Some foreign actors and actresses may at first appear different to me when costumed differently for different roles in different films, but I remember the eyes, the voices, and the body language, and I then know which series I had seen them in previously. To me, the emotional toning of a quality woman's voice is far more beautiful than the shape of the body, and if the body language agrees and is in harmony with the beautifully vocalized emotions, then I will declare that person to be beautiful. Similarly for the male actors, if their voices describe an honest conscious self-reflection - as masters do - then I admire the men as having beautiful qualities, but not of a beauty that relates to physical attraction: there are different kinds of beauty, some of which flow simultaneously, some which flow separately, and there is not just one sense of beauty as some beliefs claim.
Everyone is different, and everyone has different scales of judging beauty: to be more beautiful, first it is best to know to whom you wish to be beautiful.
What an individual most values within themselves may be interpreted as being most valued within another person. If an individual wishes to be beautiful to a person who only cares about surface shapes, then one's own inward qualities are unimportant, but if an individual wants to be seen as beautiful by a person who values quality inward traits, then it may be necessary to possess the same quality traits. Wanting an honest mate should begin with first being honest one's self.
To be beautiful to the person you want, first be the person that they want, and be of the qualities that the individual wishes were their own.
Of the inward qualities that an individual might find to be beautiful, there too will be differences of intensities and colors; there is no such thing as a quality - nor an emotion - that is the same for everyone. An honesty colored with the warmth of caring for the person spoken to, is not the same honesty colored with a cold sense of duty. Several components of emotions may rise simultaneously, and though popular beliefs may claim that love cannot exist without jealously and physical desire, and the popular beliefs also claim that beauty can only be a physical desire described by aesthetics, still, the beliefs do not agree with Nature's yardstick, and there is no reason of why you must accept the beliefs as being true.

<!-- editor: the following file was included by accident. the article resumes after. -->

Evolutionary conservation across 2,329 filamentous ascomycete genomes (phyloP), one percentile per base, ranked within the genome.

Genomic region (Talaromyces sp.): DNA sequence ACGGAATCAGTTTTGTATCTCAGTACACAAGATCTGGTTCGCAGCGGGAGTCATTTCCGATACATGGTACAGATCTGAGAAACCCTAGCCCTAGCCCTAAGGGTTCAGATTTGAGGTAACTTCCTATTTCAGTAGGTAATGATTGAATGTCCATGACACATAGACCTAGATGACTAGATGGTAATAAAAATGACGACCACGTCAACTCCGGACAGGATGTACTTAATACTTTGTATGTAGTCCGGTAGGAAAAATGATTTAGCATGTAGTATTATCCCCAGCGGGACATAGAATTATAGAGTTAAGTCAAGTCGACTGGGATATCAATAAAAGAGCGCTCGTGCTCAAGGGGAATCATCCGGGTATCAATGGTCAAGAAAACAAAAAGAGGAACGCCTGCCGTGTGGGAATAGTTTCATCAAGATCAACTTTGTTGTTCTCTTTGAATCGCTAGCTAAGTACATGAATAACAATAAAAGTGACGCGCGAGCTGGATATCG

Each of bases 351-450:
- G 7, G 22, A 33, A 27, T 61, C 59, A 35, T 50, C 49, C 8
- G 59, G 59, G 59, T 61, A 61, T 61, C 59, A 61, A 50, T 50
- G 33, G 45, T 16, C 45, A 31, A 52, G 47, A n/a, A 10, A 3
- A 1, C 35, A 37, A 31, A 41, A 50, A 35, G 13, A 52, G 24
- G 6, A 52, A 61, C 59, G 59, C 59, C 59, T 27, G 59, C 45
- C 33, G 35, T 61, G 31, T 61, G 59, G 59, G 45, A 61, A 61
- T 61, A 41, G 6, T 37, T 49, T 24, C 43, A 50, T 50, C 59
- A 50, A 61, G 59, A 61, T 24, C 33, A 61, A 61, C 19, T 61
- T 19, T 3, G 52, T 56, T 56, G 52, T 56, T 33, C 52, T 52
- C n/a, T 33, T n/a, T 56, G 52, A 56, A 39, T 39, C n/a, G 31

The question must be repeated over, and over, until when a precise answer is given: to whom do you wish to be beautiful? Unconscious individuals may never recognize that all emotions are different, but conscious individuals do recognize differences in all emotions. The unconscious individual may only be able to experience the beauty of physical attraction for another individual, but conscious individuals are able to experience the beauty of another individual's inward qualities. And so, which manner of beauty do you wish for, and to whom, specifically, do you wish to be beautiful?
Is there a desire for the exterior of the body to be beautiful to another person, or is there a desire for the exterior shape to be beautiful to one's self? What of the desire to be inwardly beautiful to one's own standards of quality traits? To me, I greatly admire individuals who have attained the inward qualities that they hold to be beautiful, and the evidence that their qualities were well-chosen is observed in their glow of modesty, thoughtfulness, politeness, gracefulness, kind eyes, and gentle tones of voice.
Within the nature of Nature, creativity is as the ultimate value, it is the act of harmony that enables creativity, and a thing that is with perfect harmony with its own components, is itself an act of quality. Quality inward traits may be seen to be beautiful, because they are correct, because they are in harmony, and because they are creative.
Having attained an inward beauty as judged by Nature's yardstick - a harmony of inward traits that create a new product that is itself creatively in harmony with Nature and one's self - the individual has then approached close to discovering and attaining a greater beauty, that of the nature of love. There is no known limit of how great, and how radiantly intense, a beauty can become.
Analogy of Beauty
Within the pyramid shape, the first two stones of different radiant colors are placed together, and having placed the stones beside the other, a new conceptual color is created, a color formed upon the components of the stones. Upon having placed all of one's inward qualities side by side to form the first layer of the pyramid, the created concepts of colors self-create a second layer of the pyramid. The sum of the second layer's concepts self-create the colors of a third layer of the pyramid, and the third layer self-creates the sum of the fourth layer, and so on until the final sum is the self-creation of the color of the top stone, which colors all of the other stones.
The nature of one's beauty is based upon the quality of the first stone. It is not possible to create beauty from ugly components, and regardless of whether the pyramid might be painted different colors, if the inward stones are ugly, then so will be the pyramid.
Painting one's face and hair cannot hide an ugly heart, nor can the rearranging of the stones to form an hourglass shape result in a lessening of ugly sounds and aromas. Beauty begins with self-chosen qualities, and if the qualities were correctly chosen, then the final sum is always beautiful, but only to individuals who can consciously perceive more than mere shapes of sight.
The nature of Nature is the way of beauty, and Nature offers a method of obtaining radiant beauty, but the pyramids of Nature's beauty must be consciously chosen, and consciously self-created, with each stone measured and judged by Nature's yardstick of harmony.